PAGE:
The Burmese regime’s psychological warfare department is soon to launch a daily newspaper in what one analyst said could be a move to counter the growing influence of the internet.
The launch of The Myawaddy, which will be headquartered in Naypyidaw, brings to four the number of state-run daily newspapers in Burma, all of which act as mouthpieces for the ruling junta.
Political analyst Aung Naing Oo told DVB that the move was yet another attempt by the junta to counter the flow of independent media in Burma that has spread as more Burmese log on to the internet.
Although Burma has one of the lowest internet penetration rates in the world, social networking sites have grown in popularity. Burmese junta chief Than Shwe is believed to have eyed with concern the key role played by social media and SMS messaging in the ongoing Middle East uprisings.
Zinn Linn, deputy head of the Burma Media Association, told DVB that the junta’s Directorate of Public Relations and Psychological Warfare, which comes under the intelligence department, had a chequered history of using media as a propaganda tool.
“When they [the military government] were fighting against the communist revolt and the Karen and ethnic revolts, through the psychological warfare department they delivered false information: for example, [Burmese troops] bombed pagodas and railway lines and through the media they blamed it on the armed opposition.”
The directorate comes under Burma’s Military Affairs Security department, formerly known as Military Intelligence, which is headed by Major General Kyaw Swe. The other state-run daily newspapers, Kyaymon, the New Light of Myanmar, Myanmar Ahlin and the Yadanabon, are all under the Ministry of Information.
The launch date of The Myawaddy is set for 27 March, otherwise known as Armed Forces Day. The decision to launch it on the same day as segments of Burmese society celebrate the country’s maligned military is telling, Zinn Linn says.
“Anyone who think media freedom has improved since the [November 2010] elections is dreaming,” he said. “On the surface the Myawaddy will be a colourful publication with nice pictures to attract people’s interest, but in essence it’s a vessel that the so-called civilian government can use to spread false news and propaganda.”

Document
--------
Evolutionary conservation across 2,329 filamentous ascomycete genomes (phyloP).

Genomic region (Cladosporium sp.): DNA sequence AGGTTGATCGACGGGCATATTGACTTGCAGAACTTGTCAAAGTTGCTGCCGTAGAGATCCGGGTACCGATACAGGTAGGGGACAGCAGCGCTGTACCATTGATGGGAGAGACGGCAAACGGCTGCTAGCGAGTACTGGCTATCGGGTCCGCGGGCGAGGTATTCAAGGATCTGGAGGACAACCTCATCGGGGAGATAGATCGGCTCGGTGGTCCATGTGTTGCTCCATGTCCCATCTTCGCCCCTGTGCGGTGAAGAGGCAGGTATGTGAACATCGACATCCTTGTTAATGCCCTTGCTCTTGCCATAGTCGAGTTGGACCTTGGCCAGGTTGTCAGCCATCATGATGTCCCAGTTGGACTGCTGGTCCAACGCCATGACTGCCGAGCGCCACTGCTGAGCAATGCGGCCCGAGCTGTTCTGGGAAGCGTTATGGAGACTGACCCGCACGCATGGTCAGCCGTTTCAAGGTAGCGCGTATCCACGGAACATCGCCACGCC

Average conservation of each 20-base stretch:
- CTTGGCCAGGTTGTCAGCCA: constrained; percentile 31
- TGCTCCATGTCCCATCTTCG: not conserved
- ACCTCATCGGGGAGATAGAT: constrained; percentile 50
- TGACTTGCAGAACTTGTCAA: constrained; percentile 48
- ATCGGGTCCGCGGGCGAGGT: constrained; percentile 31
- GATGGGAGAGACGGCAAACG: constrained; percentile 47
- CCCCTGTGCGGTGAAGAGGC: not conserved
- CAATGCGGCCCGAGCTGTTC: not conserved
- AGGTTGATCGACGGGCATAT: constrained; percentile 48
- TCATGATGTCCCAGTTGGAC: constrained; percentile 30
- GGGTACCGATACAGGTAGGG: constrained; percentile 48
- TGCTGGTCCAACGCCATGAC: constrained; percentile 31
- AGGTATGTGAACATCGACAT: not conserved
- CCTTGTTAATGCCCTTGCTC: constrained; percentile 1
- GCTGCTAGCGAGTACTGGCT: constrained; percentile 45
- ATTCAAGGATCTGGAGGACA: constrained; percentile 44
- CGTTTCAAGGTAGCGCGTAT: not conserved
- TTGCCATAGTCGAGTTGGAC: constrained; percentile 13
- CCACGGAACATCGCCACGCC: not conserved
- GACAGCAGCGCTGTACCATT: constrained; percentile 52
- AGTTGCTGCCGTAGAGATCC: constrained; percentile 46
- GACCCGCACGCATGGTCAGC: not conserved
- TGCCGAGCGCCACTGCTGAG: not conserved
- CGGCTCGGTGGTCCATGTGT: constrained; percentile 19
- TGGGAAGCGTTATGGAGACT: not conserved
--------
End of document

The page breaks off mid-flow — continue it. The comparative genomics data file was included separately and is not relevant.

The psychological warfare department also runs Myawaddy TV and the Myawaddy magazine.
Newspapers such as the New Light of Myanmar are littered with mantras demanding that Burmese “Crush all internal and external destructive elements as the common enemy” and “Oppose those trying to jeopardize stability of the State and progress of the nation”, whilst reserving a space to warn that media such as DVB is “generating public outrage”.
Apart from a handful of privately-owned magazines that nonetheless come under strict censorship by the ruling junta, all newspapers are state owned and often act as the government mouthpiece.
Front-page articles seldom deviate away from coverage of ribbon-cutting ceremonies or diplomatic visits to the handful of countries still allied with Burma, while any material or opinion critical of the government is strictly prohibited.
All published material in Burma must first be approved by the Press Registration and Scrutiny Division (PRSD), which often takes days. Ross Dunkley, the detained former editor of the Myanmar Times, the only newspaper in Burma with foreign funding, has said in the past that some 20 percent of its articles submitted to the censor board are rejected,
More than 20 media workers are in jail, some serving sentences of up to 27 years.